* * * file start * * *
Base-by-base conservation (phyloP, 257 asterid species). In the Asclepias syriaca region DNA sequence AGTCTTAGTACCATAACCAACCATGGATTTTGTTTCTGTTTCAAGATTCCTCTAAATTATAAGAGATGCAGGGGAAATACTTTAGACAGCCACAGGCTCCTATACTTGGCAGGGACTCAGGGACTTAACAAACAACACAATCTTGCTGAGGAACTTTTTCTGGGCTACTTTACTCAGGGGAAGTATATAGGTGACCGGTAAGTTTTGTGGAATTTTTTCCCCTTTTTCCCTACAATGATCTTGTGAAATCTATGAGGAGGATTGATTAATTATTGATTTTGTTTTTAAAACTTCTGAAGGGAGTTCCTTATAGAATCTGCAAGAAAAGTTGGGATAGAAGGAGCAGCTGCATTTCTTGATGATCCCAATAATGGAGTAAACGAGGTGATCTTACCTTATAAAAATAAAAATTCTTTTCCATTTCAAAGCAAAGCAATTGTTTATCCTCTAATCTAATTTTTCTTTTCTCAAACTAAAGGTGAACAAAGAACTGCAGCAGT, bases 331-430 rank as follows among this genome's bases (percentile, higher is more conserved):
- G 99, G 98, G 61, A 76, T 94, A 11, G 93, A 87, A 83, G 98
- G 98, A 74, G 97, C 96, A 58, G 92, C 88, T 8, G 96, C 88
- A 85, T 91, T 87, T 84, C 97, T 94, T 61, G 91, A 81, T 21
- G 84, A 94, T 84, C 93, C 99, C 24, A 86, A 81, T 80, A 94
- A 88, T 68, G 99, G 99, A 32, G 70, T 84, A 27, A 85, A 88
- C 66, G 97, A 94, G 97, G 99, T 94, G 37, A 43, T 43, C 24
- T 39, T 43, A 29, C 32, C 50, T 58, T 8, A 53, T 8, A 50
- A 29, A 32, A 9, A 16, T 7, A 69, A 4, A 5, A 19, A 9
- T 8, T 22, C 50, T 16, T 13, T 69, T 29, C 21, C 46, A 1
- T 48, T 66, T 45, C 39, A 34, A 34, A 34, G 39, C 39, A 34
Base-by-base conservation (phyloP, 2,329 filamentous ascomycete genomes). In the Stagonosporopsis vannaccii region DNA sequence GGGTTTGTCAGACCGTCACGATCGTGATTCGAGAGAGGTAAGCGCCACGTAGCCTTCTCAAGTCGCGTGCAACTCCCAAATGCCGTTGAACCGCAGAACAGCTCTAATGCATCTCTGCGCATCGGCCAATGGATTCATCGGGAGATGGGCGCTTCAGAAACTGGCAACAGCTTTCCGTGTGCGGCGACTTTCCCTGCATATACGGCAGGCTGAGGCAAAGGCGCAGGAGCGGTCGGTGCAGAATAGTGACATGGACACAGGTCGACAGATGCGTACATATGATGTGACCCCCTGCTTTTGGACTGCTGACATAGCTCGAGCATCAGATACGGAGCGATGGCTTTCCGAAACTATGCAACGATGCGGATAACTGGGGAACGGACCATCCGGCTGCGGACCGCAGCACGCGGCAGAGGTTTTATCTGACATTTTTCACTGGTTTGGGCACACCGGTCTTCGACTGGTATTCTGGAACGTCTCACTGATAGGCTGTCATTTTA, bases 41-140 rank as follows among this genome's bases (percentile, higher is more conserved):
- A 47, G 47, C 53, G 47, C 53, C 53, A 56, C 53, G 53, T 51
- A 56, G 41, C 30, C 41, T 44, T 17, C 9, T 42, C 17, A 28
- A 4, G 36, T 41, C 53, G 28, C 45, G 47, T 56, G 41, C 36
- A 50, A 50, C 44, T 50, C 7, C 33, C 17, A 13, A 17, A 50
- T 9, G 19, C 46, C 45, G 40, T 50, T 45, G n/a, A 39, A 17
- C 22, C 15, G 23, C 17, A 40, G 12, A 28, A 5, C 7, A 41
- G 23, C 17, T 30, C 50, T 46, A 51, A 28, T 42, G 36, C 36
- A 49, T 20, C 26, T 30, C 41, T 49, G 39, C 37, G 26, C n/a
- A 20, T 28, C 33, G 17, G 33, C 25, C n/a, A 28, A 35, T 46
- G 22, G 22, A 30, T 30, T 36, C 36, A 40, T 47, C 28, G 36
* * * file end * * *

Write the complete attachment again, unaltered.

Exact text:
Base-by-base conservation (phyloP, 257 asterid species). In the Asclepias syriaca region DNA sequence AGTCTTAGTACCATAACCAACCATGGATTTTGTTTCTGTTTCAAGATTCCTCTAAATTATAAGAGATGCAGGGGAAATACTTTAGACAGCCACAGGCTCCTATACTTGGCAGGGACTCAGGGACTTAACAAACAACACAATCTTGCTGAGGAACTTTTTCTGGGCTACTTTACTCAGGGGAAGTATATAGGTGACCGGTAAGTTTTGTGGAATTTTTTCCCCTTTTTCCCTACAATGATCTTGTGAAATCTATGAGGAGGATTGATTAATTATTGATTTTGTTTTTAAAACTTCTGAAGGGAGTTCCTTATAGAATCTGCAAGAAAAGTTGGGATAGAAGGAGCAGCTGCATTTCTTGATGATCCCAATAATGGAGTAAACGAGGTGATCTTACCTTATAAAAATAAAAATTCTTTTCCATTTCAAAGCAAAGCAATTGTTTATCCTCTAATCTAATTTTTCTTTTCTCAAACTAAAGGTGAACAAAGAACTGCAGCAGT, bases 331-430 rank as follows among this genome's bases (percentile, higher is more conserved):
- G 99, G 98, G 61, A 76, T 94, A 11, G 93, A 87, A 83, G 98
- G 98, A 74, G 97, C 96, A 58, G 92, C 88, T 8, G 96, C 88
- A 85, T 91, T 87, T 84, C 97, T 94, T 61, G 91, A 81, T 21
- G 84, A 94, T 84, C 93, C 99, C 24, A 86, A 81, T 80, A 94
- A 88, T 68, G 99, G 99, A 32, G 70, T 84, A 27, A 85, A 88
- C 66, G 97, A 94, G 97, G 99, T 94, G 37, A 43, T 43, C 24
- T 39, T 43, A 29, C 32, C 50, T 58, T 8, A 53, T 8, A 50
- A 29, A 32, A 9, A 16, T 7, A 69, A 4, A 5, A 19, A 9
- T 8, T 22, C 50, T 16, T 13, T 69, T 29, C 21, C 46, A 1
- T 48, T 66, T 45, C 39, A 34, A 34, A 34, G 39, C 39, A 34
Base-by-base conservation (phyloP, 2,329 filamentous ascomycete genomes). In the Stagonosporopsis vannaccii region DNA sequence GGGTTTGTCAGACCGTCACGATCGTGATTCGAGAGAGGTAAGCGCCACGTAGCCTTCTCAAGTCGCGTGCAACTCCCAAATGCCGTTGAACCGCAGAACAGCTCTAATGCATCTCTGCGCATCGGCCAATGGATTCATCGGGAGATGGGCGCTTCAGAAACTGGCAACAGCTTTCCGTGTGCGGCGACTTTCCCTGCATATACGGCAGGCTGAGGCAAAGGCGCAGGAGCGGTCGGTGCAGAATAGTGACATGGACACAGGTCGACAGATGCGTACATATGATGTGACCCCCTGCTTTTGGACTGCTGACATAGCTCGAGCATCAGATACGGAGCGATGGCTTTCCGAAACTATGCAACGATGCGGATAACTGGGGAACGGACCATCCGGCTGCGGACCGCAGCACGCGGCAGAGGTTTTATCTGACATTTTTCACTGGTTTGGGCACACCGGTCTTCGACTGGTATTCTGGAACGTCTCACTGATAGGCTGTCATTTTA, bases 41-140 rank as follows among this genome's bases (percentile, higher is more conserved):
- A 47, G 47, C 53, G 47, C 53, C 53, A 56, C 53, G 53, T 51
- A 56, G 41, C 30, C 41, T 44, T 17, C 9, T 42, C 17, A 28
- A 4, G 36, T 41, C 53, G 28, C 45, G 47, T 56, G 41, C 36
- A 50, A 50, C 44, T 50, C 7, C 33, C 17, A 13, A 17, A 50
- T 9, G 19, C 46, C 45, G 40, T 50, T 45, G n/a, A 39, A 17
- C 22, C 15, G 23, C 17, A 40, G 12, A 28, A 5, C 7, A 41
- G 23, C 17, T 30, C 50, T 46, A 51, A 28, T 42, G 36, C 36
- A 49, T 20, C 26, T 30, C 41, T 49, G 39, C 37, G 26, C n/a
- A 20, T 28, C 33, G 17, G 33, C 25, C n/a, A 28, A 35, T 46
- G 22, G 22, A 30, T 30, T 36, C 36, A 40, T 47, C 28, G 36